The Shaming Began In My Hospital Breastfeeding Course And Never Stopped

The shaming began prior to delivery, at the hospital breastfeeding class.  A soon-to-be mom asked if she should keep some formula on-hand, just in case she was unable to breastfeed.  The lactation consultant (IBCLC) insisted she not keep any formula around because, as soon as you start feeding the baby formula, you will give up on breastfeeding and never forgive yourself! She also said it was rare for a mother to not be able to produce enough milk, which is not true.  I told her it was fine to get some formula, if for nothing than to relieve the intense pressure of exclusively breastfeeding that was being forced in our class.  The IBCLC also instructed us not to use our pump for at least twelve weeks, and even then, only if we were returning to work–because pumping would interfere our milk supply. I later learned this is also  not true.

I delivered my beautiful baby, but I could not get her to latch, no matter what I tried after delivery. The IBCLC  said that I had flat nipples and taught me a new feeding position to try, but had to rush away. I struggled to get my baby to latch the entire time in the hospital without any luck, but no one was concerned.  We left the hospital, and on day three, my milk came in with a vengeance.  My breasts were rock solid and felt on fire.  My daughter was screaming and hungry but still could not latch. It was 2am. I was crying and begging my husband to go to the store for some formula (I had not taken my own advice because I was confident I would be able to breastfeed.  The thought never occurred to me that there would be trouble).  Meanwhile, I was attempting to hand express into a spoon to feed to my daughter. When that didn’t work, I quickly learned how to use my new pump and was I able to pump 5oz! I fed her my expressed milk by bottle, because she still could not latch onto my flat nipples and extremely engorged breasts.  At her doctor appointment the following morning, she had lost 14% of her body weight, despite my feeding her with bottles all during the night. I continued to pump and bottle feed my starving baby as much milk as she wanted and she began to gain back her weight quickly.   I went to see the IBCLC several times for latching help, and even though I shared how happy I was to pump, she told me to continue putting her to the breast. But she simply could not latch and breastfeed! What was I suppose to do?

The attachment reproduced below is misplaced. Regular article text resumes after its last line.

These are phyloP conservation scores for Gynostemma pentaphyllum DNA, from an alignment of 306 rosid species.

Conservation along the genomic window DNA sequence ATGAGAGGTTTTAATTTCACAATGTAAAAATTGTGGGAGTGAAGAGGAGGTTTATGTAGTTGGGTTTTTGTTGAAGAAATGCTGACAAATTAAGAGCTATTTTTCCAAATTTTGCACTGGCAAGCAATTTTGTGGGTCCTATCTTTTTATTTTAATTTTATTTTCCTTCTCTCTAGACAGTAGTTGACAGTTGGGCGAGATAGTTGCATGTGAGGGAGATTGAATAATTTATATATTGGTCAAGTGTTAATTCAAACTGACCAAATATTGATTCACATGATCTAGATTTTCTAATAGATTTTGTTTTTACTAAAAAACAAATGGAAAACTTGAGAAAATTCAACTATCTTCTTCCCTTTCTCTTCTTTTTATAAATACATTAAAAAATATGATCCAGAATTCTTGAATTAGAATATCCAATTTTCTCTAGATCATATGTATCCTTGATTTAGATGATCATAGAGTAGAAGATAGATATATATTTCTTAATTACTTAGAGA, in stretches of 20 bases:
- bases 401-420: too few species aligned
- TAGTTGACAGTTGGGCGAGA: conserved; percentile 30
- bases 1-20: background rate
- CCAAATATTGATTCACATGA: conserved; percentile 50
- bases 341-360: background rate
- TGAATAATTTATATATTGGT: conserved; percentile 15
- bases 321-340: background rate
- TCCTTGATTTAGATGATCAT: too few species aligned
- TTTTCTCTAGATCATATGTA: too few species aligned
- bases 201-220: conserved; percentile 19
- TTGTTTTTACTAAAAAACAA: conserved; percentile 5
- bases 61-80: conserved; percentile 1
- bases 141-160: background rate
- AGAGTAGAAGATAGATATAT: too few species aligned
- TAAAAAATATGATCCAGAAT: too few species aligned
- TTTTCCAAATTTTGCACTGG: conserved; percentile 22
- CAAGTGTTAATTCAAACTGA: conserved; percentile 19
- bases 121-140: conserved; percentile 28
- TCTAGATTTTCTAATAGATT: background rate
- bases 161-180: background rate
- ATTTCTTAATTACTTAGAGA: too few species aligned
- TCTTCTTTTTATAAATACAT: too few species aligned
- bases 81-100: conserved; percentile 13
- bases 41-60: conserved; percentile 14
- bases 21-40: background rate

I became an exclusively-pumping mom.

Other moms told me that my daughter would not receive the full benefit of breast-milk because there was not transfer of her saliva at the breast and my milk would not adapt to her needs, which I know is not true.  The misinformation about breast-milk is truly everywhere! I constantly felt pity from others and received numerous apologies because I had a non-latching baby.  Recently, I defended the Fed Is Best Foundation when a friend posted an article blasting the “name” of the Foundation and demanding it be changed. She stated that breast milk is always has been and always will be superior. She claimed that the name “Fed is Best” encourages mothers to choose formula on false pretense that it is as good as breast milk,  to rid them of guilt.  Of course, none of this is true, but it was a very low blow and it was intended to hurt me so that she could feel superior as a mother.